Pushing the Envelope is Bad for DTC OpEd by John Mack
Have you noticed that the men in the Direct-to-Consumer (DTC) ads for Cialis, Levitra, and Viagra are getting younger and younger?
The Viagra ads began by featuring Bob Dole, who was 76 at the time (1999). Levitra started out with Mike Ditka (age 65), while Viagra shifted to Joe, who is maybe 45 or 50. The Cialis guys in the bathtub and convertible also look about 45 to 50. But the new Levitra guy looks thirty-something. His wife — or is it just his “gal?” — is stunning and looks even younger!
I plotted this age trend (see chart) and predict that by 2006, the ads will show men and women in their twenties — hardly the demographic likely to be suffering from erectile dysfunction (ED).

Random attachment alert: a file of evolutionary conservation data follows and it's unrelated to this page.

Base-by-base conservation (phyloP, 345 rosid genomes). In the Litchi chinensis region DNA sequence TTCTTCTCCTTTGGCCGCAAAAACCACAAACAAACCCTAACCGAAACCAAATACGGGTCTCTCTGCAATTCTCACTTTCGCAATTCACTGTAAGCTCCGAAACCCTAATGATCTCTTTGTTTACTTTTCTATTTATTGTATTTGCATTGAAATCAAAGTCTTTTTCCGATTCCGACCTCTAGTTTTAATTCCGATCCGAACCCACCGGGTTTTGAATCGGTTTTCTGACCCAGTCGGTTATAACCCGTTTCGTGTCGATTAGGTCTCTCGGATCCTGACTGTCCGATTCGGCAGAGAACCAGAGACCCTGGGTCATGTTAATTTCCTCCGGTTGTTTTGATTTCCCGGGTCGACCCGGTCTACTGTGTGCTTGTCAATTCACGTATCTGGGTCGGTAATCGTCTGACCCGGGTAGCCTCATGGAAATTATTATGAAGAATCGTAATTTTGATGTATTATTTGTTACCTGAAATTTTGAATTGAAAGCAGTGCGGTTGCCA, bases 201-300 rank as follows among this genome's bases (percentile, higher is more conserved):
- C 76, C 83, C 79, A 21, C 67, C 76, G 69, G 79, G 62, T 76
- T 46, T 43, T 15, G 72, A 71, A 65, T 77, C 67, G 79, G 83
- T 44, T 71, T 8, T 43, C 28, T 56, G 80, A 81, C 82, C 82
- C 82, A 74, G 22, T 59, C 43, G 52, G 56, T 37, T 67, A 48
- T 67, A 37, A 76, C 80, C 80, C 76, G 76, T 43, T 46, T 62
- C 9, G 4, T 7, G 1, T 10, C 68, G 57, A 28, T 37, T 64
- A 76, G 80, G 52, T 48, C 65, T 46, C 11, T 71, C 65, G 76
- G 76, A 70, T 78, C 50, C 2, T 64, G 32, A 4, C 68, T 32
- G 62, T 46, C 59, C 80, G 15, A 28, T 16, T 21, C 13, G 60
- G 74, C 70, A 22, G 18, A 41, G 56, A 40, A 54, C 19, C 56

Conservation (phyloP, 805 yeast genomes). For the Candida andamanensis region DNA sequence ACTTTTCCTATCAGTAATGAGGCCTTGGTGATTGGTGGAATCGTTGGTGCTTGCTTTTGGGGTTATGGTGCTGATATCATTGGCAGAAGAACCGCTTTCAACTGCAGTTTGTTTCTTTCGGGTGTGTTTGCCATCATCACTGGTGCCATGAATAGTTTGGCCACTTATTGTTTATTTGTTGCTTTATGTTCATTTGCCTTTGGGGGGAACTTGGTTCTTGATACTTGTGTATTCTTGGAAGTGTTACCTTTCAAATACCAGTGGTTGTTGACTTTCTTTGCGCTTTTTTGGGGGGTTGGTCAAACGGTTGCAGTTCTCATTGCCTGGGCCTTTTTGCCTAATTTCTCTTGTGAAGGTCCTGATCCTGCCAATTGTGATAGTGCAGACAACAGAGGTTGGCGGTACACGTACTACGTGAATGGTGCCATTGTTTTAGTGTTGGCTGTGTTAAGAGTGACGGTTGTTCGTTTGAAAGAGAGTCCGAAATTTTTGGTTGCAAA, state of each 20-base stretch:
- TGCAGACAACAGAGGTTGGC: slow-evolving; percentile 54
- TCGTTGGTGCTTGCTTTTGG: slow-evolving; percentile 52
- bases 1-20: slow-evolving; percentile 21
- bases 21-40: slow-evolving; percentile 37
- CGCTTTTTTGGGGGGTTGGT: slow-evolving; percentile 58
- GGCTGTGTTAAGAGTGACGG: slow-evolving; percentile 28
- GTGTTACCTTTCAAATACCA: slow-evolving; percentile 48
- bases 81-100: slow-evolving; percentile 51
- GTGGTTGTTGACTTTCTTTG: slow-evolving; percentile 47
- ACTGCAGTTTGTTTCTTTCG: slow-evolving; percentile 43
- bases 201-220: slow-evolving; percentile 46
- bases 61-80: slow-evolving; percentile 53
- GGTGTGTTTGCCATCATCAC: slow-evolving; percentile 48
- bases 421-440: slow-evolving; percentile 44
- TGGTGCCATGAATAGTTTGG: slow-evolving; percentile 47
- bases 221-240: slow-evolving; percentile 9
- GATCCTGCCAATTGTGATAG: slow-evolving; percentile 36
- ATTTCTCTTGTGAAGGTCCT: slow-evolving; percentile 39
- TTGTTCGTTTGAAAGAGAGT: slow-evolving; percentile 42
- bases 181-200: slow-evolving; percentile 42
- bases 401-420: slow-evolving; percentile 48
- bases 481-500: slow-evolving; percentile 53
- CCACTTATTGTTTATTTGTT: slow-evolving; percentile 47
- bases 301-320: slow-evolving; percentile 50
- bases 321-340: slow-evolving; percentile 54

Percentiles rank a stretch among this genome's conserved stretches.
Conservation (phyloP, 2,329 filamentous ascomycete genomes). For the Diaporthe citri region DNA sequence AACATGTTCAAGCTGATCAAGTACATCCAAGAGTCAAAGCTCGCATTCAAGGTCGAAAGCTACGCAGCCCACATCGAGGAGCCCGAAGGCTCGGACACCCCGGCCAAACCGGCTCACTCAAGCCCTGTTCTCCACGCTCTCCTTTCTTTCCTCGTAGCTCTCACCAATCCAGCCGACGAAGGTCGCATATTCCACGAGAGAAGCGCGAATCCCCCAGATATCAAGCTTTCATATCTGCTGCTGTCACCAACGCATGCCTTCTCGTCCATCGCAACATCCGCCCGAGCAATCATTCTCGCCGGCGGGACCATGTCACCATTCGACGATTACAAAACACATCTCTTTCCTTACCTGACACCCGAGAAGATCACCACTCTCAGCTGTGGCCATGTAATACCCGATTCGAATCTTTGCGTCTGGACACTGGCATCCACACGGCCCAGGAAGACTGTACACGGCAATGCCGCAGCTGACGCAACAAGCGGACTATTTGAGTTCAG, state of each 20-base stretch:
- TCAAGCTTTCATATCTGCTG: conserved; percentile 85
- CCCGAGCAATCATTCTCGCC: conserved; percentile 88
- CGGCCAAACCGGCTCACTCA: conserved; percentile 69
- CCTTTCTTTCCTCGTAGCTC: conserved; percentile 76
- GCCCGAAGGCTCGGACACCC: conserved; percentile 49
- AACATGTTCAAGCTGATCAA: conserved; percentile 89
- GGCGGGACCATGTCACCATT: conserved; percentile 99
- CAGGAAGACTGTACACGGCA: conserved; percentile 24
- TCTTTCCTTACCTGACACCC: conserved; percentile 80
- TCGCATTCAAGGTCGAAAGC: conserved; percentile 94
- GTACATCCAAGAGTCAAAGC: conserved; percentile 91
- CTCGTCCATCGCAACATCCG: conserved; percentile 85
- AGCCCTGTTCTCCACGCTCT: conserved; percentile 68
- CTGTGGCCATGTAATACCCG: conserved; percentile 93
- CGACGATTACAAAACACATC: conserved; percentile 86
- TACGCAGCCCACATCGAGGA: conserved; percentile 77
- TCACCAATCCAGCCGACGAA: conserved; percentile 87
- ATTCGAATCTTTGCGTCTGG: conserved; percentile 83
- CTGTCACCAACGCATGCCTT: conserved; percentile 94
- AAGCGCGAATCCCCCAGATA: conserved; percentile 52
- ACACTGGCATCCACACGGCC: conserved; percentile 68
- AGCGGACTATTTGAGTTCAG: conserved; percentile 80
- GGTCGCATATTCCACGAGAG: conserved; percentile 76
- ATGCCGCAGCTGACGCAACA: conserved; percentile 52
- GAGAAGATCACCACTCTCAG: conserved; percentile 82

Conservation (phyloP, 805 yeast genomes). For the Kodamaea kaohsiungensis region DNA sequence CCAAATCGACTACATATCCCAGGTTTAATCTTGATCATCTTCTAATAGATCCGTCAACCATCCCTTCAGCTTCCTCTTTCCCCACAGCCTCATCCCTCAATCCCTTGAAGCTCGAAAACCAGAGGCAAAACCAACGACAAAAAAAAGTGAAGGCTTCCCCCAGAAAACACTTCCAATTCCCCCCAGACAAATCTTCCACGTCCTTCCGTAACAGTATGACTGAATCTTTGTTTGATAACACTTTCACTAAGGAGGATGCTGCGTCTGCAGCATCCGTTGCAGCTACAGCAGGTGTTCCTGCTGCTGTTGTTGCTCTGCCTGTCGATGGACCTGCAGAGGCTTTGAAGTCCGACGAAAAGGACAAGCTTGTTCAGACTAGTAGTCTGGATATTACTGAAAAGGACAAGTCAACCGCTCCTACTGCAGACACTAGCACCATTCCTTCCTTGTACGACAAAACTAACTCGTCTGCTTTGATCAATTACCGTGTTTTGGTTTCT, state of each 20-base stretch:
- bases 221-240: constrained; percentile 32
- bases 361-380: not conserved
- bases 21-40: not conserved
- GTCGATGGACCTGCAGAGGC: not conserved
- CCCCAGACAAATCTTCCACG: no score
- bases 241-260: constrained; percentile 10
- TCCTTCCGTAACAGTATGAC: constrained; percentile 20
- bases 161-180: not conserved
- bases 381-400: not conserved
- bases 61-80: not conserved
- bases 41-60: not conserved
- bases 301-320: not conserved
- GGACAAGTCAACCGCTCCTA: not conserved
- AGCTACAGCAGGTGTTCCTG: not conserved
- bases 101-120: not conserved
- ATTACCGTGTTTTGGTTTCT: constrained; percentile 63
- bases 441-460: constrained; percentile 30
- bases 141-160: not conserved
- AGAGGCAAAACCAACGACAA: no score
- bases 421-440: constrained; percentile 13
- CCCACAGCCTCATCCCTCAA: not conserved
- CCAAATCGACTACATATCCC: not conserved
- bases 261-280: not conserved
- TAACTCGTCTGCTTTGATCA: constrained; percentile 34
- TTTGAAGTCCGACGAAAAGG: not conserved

There’s a one-upmanship game going on here, where one product takes it a step further than the other to push the envelope. Cialis began using couples in benign pseudo-sexual situations. You understood something was going to happen, but off-camera as it were. Viagra did this first, but in a much more subtle way without a lot of “touchy-feely” interactions.
Then, Levitra dumped Ditka and brought in a sexy brunette with poses straight from the Victoria’s Secret catalog (“my guy” ad). I am not sure how much more explicit the ads can become. The Levitra ad already talks about “improve[ing] erection quality… time and time again.”
Prurient interest aside, none of the ads provides much education about the indicated condition or who might suffer from it and benefit from seeking medical attention.
If the trend continues, lawmakers — some of whom already are gunning for DTC — are sure to take notice. In my opinion, ED product marketers should declare a moratorium on this ad “shoot out” before it is too late. It’s not doing anything to prove the argument that DTC is educational and it certainly is not sending the right message to the FDA, which just recently issued new guidances applauding the benefits of DTC advertising.
Vol. 3, No.5: May 2004
Word Count: n/a